North Korea’s foreign minister has accused President Donald Trump of having “lit the wick of a war” between his country and the US, saying that America would be made to pay with a “hail of fire”.
Tensions between the US and North Korea have intensified in recent months as the Trump administration has struggled to rein in Kim Jong-un’s expanding nuclear and ballistic weapons programme alongside international allies. The words of Ri Yong Ho are the latest episode of increasingly hostile barbs being traded between Mr Trump and the regime in Pyongyang.
Russia’s TASS news agency quoted Mr Ri as saying: “With his bellicose and insane statement at the United Nations, Trump, you can say, has lit the wick of a war against us.”
“We need to settle the final score, only with a hail of fire, not words,” he reportedly added.
During an address to the United Nations General Assembly in September, Mr Trump declared that the US would “totally destroy North Korea” if forced to defend itself or its allies. The President added that while the US has “great strength and patience,” its options for dealing with the isolated nation could soon run out.
Undated picture released from North Korea’s official Korean Central News Agency (KCNA) on September 21, 2017 AFP/Getty
Mr Trump also mocked North Korean leader Kim Jong-un, referring to him as “Rocket Man”.
The speech came about a week after the UN Security Council had voted to ratchet up sanctions on North Korea following its sixth and largest nuclear test, with numerous other rocket tests having been conducted this year.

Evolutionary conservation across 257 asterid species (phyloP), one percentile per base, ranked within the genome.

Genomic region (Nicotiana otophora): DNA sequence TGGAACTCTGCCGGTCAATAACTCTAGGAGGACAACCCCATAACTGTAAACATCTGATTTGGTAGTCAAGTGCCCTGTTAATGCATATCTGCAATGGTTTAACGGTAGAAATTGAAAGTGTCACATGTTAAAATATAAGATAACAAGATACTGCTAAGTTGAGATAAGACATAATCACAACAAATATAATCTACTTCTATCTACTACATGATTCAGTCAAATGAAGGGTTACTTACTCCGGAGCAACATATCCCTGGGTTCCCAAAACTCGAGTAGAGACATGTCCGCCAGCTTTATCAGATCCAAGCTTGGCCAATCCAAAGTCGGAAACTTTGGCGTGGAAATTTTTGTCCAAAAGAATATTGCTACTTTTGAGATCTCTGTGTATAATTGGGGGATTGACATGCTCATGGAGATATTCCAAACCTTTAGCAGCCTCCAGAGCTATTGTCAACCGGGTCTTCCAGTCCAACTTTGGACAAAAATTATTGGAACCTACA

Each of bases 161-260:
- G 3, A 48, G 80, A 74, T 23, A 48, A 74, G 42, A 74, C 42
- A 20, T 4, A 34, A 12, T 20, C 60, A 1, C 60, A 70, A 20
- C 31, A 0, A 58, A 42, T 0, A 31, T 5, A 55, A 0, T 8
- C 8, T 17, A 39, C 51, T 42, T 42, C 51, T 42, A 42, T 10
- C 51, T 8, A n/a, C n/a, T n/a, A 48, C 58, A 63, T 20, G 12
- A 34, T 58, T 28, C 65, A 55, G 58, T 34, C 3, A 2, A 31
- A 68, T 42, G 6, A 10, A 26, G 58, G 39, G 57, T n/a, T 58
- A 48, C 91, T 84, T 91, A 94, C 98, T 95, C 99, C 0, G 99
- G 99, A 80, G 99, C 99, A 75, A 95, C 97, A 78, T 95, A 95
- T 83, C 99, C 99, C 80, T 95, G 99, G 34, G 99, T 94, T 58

A spokesman for the North Korean Foreign Ministry said last month that the more sanctions the US and its allies impose, the faster the nation will work to develop its nuclear weapons programme, according to North Korea’s official KCNA news agency.
Mr Ri has previously called Mr Trump “President Evil” and his latest comments are unlikely to be received well by the White House.
“We have almost reached the last point on the journey towards our final goal – to achieve a real balance of power with the United States,” Mr Ri said.
“Our principal position is that we will never agree to any talks in which our nuclear weapons will be the subject of negotiations,” he added.
Many members of Congress have criticised Mr Trump’s “belligerent” rhetoric toward North Korea. On Sunday, Republican Senator Bob Corker even suggested that Mr Trump’s comments about other nations could put the US “on the path to World War III.”
Asked on Tuesday if the Senator was correct in his assessment, Mr Trump responded: “We were on the wrong path before.”
“All you have to do is take a look,” Mr Trump added. “If you look over the last 25 years, through numerous administrations, we were on a path to a very big problem – a problem like this world has never seen. We’re on the right path right now, believe me.”
While Mr Trump has taken an aggressive tone in his comments about North Korea, other officials have been more measured.
Defence Secretary James Mattis has said the administration is still aiming for a peaceful resolution of the conflict, but has told the US Army “to be ready” should military action be ordered by the President.